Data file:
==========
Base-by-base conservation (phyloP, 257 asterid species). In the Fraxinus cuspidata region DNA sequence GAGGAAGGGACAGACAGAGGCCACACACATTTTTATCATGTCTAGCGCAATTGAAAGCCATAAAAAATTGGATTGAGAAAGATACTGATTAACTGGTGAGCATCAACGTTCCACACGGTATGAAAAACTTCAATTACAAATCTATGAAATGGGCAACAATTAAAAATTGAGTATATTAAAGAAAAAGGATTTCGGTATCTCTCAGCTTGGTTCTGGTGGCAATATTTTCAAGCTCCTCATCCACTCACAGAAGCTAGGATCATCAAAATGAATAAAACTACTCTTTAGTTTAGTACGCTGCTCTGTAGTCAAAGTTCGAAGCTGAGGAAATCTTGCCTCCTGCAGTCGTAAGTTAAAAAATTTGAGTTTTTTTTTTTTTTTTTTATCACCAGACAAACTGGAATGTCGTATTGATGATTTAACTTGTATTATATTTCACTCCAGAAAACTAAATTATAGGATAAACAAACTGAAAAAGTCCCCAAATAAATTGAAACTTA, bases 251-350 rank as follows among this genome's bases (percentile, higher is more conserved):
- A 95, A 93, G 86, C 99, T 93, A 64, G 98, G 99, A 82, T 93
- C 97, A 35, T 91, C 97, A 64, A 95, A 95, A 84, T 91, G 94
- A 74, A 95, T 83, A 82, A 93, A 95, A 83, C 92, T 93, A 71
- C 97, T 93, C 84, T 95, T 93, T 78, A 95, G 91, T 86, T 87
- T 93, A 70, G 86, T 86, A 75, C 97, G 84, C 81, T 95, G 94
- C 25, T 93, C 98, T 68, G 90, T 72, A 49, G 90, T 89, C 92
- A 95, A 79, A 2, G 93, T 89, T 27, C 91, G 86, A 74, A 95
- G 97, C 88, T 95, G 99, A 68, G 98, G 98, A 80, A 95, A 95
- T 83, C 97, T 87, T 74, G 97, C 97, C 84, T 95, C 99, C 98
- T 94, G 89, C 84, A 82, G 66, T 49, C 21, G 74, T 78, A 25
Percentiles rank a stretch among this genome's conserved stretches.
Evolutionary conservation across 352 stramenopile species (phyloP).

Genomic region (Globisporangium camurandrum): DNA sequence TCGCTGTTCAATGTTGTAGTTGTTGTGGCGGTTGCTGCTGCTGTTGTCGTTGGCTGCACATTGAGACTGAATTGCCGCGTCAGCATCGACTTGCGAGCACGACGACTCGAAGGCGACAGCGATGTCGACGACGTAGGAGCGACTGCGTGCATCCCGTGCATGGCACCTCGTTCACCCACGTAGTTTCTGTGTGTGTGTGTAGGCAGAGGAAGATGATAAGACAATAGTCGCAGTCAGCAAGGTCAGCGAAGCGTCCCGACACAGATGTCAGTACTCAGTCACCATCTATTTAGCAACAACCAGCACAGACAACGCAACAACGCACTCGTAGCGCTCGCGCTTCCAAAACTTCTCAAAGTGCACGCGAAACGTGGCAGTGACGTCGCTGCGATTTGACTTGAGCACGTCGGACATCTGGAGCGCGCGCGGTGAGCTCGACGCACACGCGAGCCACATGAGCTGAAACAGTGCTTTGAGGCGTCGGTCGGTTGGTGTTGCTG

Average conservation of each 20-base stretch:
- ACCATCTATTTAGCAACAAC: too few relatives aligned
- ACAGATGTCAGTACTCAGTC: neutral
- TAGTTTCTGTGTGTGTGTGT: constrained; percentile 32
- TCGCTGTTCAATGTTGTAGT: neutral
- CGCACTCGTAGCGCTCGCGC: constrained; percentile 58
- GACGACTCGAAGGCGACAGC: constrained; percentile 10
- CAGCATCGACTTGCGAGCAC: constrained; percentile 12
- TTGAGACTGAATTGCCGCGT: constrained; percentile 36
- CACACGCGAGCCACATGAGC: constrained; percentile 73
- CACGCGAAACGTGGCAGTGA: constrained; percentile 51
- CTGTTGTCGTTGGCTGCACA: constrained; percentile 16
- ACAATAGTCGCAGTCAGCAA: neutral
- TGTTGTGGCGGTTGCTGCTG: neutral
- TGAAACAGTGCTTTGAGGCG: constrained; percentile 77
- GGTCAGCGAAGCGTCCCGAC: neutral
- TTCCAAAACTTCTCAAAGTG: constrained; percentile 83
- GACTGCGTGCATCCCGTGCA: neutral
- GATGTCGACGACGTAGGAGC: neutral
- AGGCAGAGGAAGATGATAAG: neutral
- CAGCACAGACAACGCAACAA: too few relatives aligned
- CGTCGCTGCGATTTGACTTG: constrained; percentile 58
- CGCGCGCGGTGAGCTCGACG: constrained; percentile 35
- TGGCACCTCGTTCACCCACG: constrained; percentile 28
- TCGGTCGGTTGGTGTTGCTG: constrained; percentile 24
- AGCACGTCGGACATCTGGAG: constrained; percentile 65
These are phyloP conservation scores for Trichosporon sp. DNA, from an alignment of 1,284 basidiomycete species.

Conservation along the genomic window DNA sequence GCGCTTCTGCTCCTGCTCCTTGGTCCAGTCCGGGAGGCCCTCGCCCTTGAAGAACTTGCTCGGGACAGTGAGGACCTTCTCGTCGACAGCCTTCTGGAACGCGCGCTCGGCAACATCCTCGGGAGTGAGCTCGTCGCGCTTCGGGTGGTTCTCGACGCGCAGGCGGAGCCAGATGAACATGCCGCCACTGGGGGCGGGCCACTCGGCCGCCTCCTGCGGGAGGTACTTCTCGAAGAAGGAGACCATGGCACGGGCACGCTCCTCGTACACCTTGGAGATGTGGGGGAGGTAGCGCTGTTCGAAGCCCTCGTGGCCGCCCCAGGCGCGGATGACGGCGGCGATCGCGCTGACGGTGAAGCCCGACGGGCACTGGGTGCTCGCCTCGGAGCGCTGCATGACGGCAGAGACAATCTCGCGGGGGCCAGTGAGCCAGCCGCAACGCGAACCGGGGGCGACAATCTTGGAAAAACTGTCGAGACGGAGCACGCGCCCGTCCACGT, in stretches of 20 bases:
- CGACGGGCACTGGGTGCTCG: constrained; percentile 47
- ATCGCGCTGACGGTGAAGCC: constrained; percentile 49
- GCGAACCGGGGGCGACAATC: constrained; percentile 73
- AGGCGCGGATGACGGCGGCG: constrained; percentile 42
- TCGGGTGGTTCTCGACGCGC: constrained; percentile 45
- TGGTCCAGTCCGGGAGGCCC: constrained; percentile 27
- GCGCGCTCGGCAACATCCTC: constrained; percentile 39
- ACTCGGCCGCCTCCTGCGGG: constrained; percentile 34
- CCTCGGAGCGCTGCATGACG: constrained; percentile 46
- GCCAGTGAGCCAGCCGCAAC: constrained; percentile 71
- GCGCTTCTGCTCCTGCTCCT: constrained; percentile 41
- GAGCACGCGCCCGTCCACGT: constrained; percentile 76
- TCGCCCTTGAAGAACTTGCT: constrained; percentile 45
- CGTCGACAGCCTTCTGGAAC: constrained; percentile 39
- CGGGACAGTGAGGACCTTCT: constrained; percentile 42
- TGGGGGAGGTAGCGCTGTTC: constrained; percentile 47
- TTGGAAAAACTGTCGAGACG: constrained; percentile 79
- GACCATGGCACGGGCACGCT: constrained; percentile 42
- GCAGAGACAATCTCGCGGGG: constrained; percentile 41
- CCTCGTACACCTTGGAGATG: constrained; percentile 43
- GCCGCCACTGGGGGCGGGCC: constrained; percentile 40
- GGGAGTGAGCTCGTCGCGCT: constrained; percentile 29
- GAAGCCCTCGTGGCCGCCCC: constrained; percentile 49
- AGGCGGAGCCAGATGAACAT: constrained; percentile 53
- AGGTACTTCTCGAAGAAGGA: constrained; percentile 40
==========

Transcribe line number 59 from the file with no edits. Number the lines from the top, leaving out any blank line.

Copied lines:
- TTGGAAAAACTGTCGAGACG: constrained; percentile 79